The night before I left we had an expensive and indulgent Indian meal, in a kind of remembrance or honor of the Indian Sunday brunches our family ate weekly back in America. Neither of us were sure when we would be home next, let alone at the same time. In the end, it would not be for more than two years.
Here, I am living and loving less hungrily this time around. I write e-mails to Alex, and he responds promptly but also stoically. I compose laborious questions about current events like it will evince whatever it is I want to hear from him.
He writes how odd it is to him that my class of young Americans is migrating to one of the more oppressed countries in the world in search of some vague sense of post-grad freedom. He is not wrong about this: I am here “doing me” in a culture where “doing you” is not encouraged. But in the mornings when I am alone with this ambivalent knowledge, I still get up and pour a glass of a lassi-like yogurt drink from a jug that looks like dishwasher detergent, purchased at the combination supermarket-department store a block away from our apartment. I dismantle a pomelo with more care and patience than I make love, easing off the thick skin, gently plying apart long pieces and peeling back the membranes to get right to the flesh of the fruit. I wash yesterday’s wok before Catherine comes home for lunch, yielding bags of fresh noodles (2 kuai) and eggs or tomatoes purchased at the makeshift stand just outside our door. She sautés everything in sunflower oil, crushes Szechuan peppercorns in her hands and dusts them over the wok, and we douse our bowls of food in sesame oil and soy sauce, passing the bottles back and forth with greasy, ravenous hands. We don’t have a dining or living room, so we sit on her bed and plan our afternoons.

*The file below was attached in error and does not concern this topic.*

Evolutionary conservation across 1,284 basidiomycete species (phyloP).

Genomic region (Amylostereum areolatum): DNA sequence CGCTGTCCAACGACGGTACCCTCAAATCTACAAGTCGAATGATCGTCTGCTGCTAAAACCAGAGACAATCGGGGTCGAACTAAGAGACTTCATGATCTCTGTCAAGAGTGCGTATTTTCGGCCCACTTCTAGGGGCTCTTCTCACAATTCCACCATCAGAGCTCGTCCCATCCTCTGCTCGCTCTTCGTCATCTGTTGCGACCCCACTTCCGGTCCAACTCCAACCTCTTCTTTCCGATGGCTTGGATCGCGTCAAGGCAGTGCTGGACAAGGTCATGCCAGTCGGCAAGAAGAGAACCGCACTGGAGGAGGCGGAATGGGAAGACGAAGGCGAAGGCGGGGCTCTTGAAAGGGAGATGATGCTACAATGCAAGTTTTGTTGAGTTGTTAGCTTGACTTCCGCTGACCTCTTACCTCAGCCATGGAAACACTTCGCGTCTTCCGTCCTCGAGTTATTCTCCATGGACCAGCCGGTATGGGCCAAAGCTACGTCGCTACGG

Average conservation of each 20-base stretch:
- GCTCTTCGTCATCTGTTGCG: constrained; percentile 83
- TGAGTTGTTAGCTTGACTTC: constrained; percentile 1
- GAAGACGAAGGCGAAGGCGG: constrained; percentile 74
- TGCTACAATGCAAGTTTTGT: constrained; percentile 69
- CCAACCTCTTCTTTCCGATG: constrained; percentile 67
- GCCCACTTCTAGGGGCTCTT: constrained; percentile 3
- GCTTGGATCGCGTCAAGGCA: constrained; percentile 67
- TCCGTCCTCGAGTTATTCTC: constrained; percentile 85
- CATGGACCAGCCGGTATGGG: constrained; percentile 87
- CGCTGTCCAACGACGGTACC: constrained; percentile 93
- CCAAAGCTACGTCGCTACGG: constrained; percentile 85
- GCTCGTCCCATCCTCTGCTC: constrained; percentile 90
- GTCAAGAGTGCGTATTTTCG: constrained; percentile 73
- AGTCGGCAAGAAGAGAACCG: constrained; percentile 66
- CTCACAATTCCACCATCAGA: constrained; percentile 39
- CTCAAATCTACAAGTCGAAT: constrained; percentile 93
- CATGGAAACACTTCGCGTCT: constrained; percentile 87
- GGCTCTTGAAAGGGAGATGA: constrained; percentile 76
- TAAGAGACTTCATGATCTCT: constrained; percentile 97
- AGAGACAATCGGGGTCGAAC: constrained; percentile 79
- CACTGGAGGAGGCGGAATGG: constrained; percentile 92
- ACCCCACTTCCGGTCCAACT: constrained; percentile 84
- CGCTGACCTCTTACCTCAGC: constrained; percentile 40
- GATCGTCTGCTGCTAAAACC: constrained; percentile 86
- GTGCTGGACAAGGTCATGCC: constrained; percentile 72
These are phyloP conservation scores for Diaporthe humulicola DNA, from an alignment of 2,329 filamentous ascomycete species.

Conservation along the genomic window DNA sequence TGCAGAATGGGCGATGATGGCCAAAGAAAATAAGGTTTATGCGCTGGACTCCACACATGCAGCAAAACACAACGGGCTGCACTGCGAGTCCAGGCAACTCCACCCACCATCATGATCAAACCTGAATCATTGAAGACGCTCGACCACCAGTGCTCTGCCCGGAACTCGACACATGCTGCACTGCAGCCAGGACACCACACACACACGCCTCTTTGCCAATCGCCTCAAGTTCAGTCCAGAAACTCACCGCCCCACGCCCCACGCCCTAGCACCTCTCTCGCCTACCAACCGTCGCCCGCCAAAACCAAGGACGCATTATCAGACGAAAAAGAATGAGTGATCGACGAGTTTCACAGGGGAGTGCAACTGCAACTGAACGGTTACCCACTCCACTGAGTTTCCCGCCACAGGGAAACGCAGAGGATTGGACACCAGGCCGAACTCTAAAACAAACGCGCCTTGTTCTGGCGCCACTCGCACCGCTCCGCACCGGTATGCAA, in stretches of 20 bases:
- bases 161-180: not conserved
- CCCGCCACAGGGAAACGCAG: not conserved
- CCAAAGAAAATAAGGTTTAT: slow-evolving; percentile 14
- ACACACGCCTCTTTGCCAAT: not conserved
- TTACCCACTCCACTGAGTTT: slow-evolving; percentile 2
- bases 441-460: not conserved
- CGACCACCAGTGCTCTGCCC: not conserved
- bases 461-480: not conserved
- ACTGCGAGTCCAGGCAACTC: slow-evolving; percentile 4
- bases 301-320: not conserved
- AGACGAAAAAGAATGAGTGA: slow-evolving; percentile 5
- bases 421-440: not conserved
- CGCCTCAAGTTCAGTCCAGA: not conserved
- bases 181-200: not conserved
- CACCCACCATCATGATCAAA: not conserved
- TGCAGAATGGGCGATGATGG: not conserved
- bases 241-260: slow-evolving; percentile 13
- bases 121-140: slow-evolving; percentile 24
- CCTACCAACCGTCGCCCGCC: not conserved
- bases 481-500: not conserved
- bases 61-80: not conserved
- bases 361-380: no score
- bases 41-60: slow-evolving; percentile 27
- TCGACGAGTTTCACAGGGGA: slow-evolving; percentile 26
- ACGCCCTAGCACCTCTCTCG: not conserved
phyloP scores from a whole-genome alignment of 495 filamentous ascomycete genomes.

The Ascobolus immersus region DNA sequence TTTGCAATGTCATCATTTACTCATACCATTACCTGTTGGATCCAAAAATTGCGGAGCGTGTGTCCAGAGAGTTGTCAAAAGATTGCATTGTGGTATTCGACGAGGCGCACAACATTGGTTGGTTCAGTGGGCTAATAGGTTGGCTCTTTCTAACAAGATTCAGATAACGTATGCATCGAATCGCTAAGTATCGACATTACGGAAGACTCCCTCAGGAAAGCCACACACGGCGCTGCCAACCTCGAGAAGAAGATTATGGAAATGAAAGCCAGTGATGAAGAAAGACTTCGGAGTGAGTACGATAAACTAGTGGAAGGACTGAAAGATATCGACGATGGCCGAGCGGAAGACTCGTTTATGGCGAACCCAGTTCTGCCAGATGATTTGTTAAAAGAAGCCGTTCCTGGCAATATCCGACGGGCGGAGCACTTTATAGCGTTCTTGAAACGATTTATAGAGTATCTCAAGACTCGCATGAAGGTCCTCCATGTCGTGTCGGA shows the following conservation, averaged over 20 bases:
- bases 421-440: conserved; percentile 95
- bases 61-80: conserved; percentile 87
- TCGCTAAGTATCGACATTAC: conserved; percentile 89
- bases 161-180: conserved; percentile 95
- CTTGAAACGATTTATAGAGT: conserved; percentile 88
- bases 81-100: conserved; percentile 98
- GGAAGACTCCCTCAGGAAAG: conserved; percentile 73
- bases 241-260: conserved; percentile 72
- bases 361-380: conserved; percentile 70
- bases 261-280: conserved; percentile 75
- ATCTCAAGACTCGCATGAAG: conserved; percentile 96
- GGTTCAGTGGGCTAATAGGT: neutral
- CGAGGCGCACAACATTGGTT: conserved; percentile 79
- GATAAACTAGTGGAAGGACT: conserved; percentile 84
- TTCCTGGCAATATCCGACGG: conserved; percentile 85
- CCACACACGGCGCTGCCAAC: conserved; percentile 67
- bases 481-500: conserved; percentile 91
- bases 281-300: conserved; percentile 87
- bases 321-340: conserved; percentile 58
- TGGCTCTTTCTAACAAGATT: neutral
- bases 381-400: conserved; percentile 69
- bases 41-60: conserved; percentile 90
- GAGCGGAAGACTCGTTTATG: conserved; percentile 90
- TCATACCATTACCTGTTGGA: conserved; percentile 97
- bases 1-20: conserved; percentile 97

The Western bakery goods at the cafes here where we spend those hours are better than in New York. The pies at The Bridge on Chengfu Lu are fresher, the crusts flakier and fillings richer, than the ones at Think Coffee on Mercer Street, where Catherine and I spent a lot of our job searching or telecommuting afternoons a year ago. I think I could stay here for a while, maybe get really good at something. I tell myself that if I write 2,000 words a day, I’ll have a novel in a month. Or I could start a Chinese-Russian tea export business, like Alex once suggested. I could study for the LSATS, retake the practice tests at the back of the prep guide I brought until my score is pretty good. But in truth, our talks about the future are only hypothetical: travel plans and visa renewal plans and, very distantly, grad school plans. We could take the bus to Mongolia in December, or the train to visit my friends in Russia and then onto Germany. Maybe we’ll go to Thailand for spring break.
For now we’re planted here in Beijing. The food is excellent, and it is cheap. The giggles I share with Catherine are free, $12 cheaper than the movies I’d make Alex take me to when I needed laughs back home, sometimes so badly it felt like its own kind of hunger. It’s true that hot pot, eaten athletically and excitedly on the third story of a building not far from here, steams up my glasses, but so does kissing someone on one of those frozen winter afternoons that seem, although they are probably not, unique to the Midwest.
Lucy Morris is a contributor to This Recording. This is her first appearance in these pages. She is a translator and writer living in Beijing. She tumbls here.